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Nigerian Dwarf Goat

Animal Name

Dwarf Nigerian Goat

Scientific Name

Capra hircus












Capra hircus

Geographic Range

They are a domesticated breed of goat that is descended from West African goats.


Not found in the wild. They are descended from wild goats.

Physical Description

The Dwarf Nigerian Goat is a small dairy goat with short hair that comes in a variety of colors and patterns. Males and females of this breed can either be born with horns or without horns.

Physical Characteristics

Average Height of Does:17”-19”. Average Height of Bucks: 19”-21”. Ideal Weight: 75 lbs

Life Expectancy

8-12 years


The Dwarf Nigerian Goats at the Zoo eat hay, grain and browse (leaves from bushes and trees).


Dwarf Nigerian Goats can breed year round. Does can be bred at 7-8 months of age and bucks can be bred around 3 months of age. Their gestation period is 145-153 days. It is common for a Dwarf Nigerian Goat to have 3-4 kids at a time.

Cultural Connection

Dwarf Nigerian Goats are a heritage breed of goat. Heritage breeds of livestock and poultry are rare breeds of animals that have been raised by people for many years and have a deep history in the United States.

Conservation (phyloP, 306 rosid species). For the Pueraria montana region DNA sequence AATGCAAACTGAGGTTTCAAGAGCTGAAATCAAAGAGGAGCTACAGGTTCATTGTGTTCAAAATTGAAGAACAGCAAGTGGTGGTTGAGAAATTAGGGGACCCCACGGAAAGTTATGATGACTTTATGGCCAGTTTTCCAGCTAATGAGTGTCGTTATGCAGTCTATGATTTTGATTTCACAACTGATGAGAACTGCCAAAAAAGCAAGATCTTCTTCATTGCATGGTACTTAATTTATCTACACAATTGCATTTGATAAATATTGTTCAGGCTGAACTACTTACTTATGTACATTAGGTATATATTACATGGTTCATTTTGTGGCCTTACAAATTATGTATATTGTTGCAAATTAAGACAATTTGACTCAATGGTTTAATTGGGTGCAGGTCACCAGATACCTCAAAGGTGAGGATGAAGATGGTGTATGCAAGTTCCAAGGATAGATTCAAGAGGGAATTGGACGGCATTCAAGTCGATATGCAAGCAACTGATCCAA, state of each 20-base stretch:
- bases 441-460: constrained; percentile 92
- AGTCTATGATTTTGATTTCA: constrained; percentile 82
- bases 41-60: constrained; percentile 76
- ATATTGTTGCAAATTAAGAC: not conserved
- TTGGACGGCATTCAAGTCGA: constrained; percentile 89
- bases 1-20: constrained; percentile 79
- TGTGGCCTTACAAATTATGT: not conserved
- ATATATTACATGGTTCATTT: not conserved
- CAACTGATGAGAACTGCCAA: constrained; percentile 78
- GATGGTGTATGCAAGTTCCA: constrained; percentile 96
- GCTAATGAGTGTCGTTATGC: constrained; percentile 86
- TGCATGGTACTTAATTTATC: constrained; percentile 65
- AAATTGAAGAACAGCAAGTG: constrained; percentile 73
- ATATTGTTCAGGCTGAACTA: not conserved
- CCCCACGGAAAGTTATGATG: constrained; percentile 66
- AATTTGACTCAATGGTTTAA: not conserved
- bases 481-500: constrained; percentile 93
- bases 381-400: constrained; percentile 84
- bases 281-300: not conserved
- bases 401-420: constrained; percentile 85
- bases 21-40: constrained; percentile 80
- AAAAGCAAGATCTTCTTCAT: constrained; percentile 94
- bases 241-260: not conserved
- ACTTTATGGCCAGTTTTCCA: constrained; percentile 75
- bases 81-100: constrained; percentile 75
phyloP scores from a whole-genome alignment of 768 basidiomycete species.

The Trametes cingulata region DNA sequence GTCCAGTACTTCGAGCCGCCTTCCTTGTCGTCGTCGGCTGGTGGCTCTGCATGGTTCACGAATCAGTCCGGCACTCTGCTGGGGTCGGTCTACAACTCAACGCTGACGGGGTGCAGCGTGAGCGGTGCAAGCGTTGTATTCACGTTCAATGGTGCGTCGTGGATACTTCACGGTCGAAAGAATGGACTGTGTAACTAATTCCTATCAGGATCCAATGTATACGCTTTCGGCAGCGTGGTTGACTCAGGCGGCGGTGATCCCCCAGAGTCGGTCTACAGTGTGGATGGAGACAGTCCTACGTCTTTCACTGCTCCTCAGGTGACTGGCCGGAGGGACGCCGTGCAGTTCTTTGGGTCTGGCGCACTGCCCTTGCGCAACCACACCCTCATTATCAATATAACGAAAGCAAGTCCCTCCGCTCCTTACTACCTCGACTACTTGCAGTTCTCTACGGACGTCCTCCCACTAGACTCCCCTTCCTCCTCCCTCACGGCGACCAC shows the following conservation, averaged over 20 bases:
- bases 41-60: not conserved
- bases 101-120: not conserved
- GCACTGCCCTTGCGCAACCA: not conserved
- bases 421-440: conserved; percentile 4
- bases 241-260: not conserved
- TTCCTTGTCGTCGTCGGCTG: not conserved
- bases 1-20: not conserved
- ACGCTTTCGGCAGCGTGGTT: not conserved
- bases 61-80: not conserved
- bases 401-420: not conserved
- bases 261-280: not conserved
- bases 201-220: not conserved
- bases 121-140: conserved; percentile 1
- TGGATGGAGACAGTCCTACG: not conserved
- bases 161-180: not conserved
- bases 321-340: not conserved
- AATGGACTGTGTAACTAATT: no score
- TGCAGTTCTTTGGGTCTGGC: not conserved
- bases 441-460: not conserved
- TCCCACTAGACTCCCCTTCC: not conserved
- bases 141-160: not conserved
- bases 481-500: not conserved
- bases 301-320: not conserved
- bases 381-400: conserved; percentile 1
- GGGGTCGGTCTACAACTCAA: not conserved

Conservation Status

Not Evaluated. They are considered rare by the American Livestock Breeds Conservancy.

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Location at the Zoo

Hugh Kaul Children’s Zoo Barn

The Zoo's Animals
  • Patch: male, off-white, no horns
  • Harley: female, all black, horns slightly curved to the sides
  • Batman: male, black and white, long straight horns
  • Tony: male, mostly brown, tall, horns
  • Thor: male, mostly brown, short, horns
  • Swiper: male, calico-like pattern
  • Stryker: male, mostly black, pattern that looks like the number 16, no horns
  • Pepper: female, horns, short, the front half is brown, the back half is white
  • Raven: female, black with a brown spot on her face, horns
  • Thalia: female, black and white, no horns, number 9 on her right side
Fascinating Facts

A doe can produce up to 2 quarts of milk a day or more. This milk is higher in butterfat and protein than the milk produced by most other dairy breeds. These animals are browsers. This means they like to eat the leaves off of high growing plants, like trees and shrubs. These animals will also eat poison ivy and poison oak. These animals are highly social and like to live in herds.